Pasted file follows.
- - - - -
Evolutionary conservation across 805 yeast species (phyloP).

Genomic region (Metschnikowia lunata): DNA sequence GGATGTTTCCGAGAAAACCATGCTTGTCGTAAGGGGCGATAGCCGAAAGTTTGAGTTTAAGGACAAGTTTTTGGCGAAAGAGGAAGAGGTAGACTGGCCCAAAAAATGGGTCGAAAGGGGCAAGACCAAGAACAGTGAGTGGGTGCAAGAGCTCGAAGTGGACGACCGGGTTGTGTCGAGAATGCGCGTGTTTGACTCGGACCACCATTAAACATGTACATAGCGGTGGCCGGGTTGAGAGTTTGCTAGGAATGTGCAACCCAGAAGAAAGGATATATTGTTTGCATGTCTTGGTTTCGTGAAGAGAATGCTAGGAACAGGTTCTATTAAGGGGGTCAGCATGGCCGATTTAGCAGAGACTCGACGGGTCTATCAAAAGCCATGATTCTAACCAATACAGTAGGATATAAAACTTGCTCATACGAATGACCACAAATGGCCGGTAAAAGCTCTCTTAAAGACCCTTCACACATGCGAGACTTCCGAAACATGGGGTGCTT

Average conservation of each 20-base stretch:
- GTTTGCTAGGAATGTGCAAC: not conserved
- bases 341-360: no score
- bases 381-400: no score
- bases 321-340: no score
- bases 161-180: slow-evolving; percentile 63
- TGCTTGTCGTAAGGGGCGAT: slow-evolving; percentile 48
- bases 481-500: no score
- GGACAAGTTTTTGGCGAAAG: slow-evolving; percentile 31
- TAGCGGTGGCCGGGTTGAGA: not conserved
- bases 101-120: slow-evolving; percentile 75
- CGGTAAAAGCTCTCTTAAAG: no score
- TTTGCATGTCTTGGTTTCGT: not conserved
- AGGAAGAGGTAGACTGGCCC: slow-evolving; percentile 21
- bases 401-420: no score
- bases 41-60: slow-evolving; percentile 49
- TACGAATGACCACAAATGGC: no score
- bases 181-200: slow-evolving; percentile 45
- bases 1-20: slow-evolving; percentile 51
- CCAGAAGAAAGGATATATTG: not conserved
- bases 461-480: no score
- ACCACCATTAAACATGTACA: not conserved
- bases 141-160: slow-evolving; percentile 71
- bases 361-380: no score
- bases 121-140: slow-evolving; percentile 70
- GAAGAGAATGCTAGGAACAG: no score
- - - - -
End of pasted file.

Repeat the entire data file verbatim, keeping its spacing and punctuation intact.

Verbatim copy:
Evolutionary conservation across 805 yeast species (phyloP).

Genomic region (Metschnikowia lunata): DNA sequence GGATGTTTCCGAGAAAACCATGCTTGTCGTAAGGGGCGATAGCCGAAAGTTTGAGTTTAAGGACAAGTTTTTGGCGAAAGAGGAAGAGGTAGACTGGCCCAAAAAATGGGTCGAAAGGGGCAAGACCAAGAACAGTGAGTGGGTGCAAGAGCTCGAAGTGGACGACCGGGTTGTGTCGAGAATGCGCGTGTTTGACTCGGACCACCATTAAACATGTACATAGCGGTGGCCGGGTTGAGAGTTTGCTAGGAATGTGCAACCCAGAAGAAAGGATATATTGTTTGCATGTCTTGGTTTCGTGAAGAGAATGCTAGGAACAGGTTCTATTAAGGGGGTCAGCATGGCCGATTTAGCAGAGACTCGACGGGTCTATCAAAAGCCATGATTCTAACCAATACAGTAGGATATAAAACTTGCTCATACGAATGACCACAAATGGCCGGTAAAAGCTCTCTTAAAGACCCTTCACACATGCGAGACTTCCGAAACATGGGGTGCTT

Average conservation of each 20-base stretch:
- GTTTGCTAGGAATGTGCAAC: not conserved
- bases 341-360: no score
- bases 381-400: no score
- bases 321-340: no score
- bases 161-180: slow-evolving; percentile 63
- TGCTTGTCGTAAGGGGCGAT: slow-evolving; percentile 48
- bases 481-500: no score
- GGACAAGTTTTTGGCGAAAG: slow-evolving; percentile 31
- TAGCGGTGGCCGGGTTGAGA: not conserved
- bases 101-120: slow-evolving; percentile 75
- CGGTAAAAGCTCTCTTAAAG: no score
- TTTGCATGTCTTGGTTTCGT: not conserved
- AGGAAGAGGTAGACTGGCCC: slow-evolving; percentile 21
- bases 401-420: no score
- bases 41-60: slow-evolving; percentile 49
- TACGAATGACCACAAATGGC: no score
- bases 181-200: slow-evolving; percentile 45
- bases 1-20: slow-evolving; percentile 51
- CCAGAAGAAAGGATATATTG: not conserved
- bases 461-480: no score
- ACCACCATTAAACATGTACA: not conserved
- bases 141-160: slow-evolving; percentile 71
- bases 361-380: no score
- bases 121-140: slow-evolving; percentile 70
- GAAGAGAATGCTAGGAACAG: no score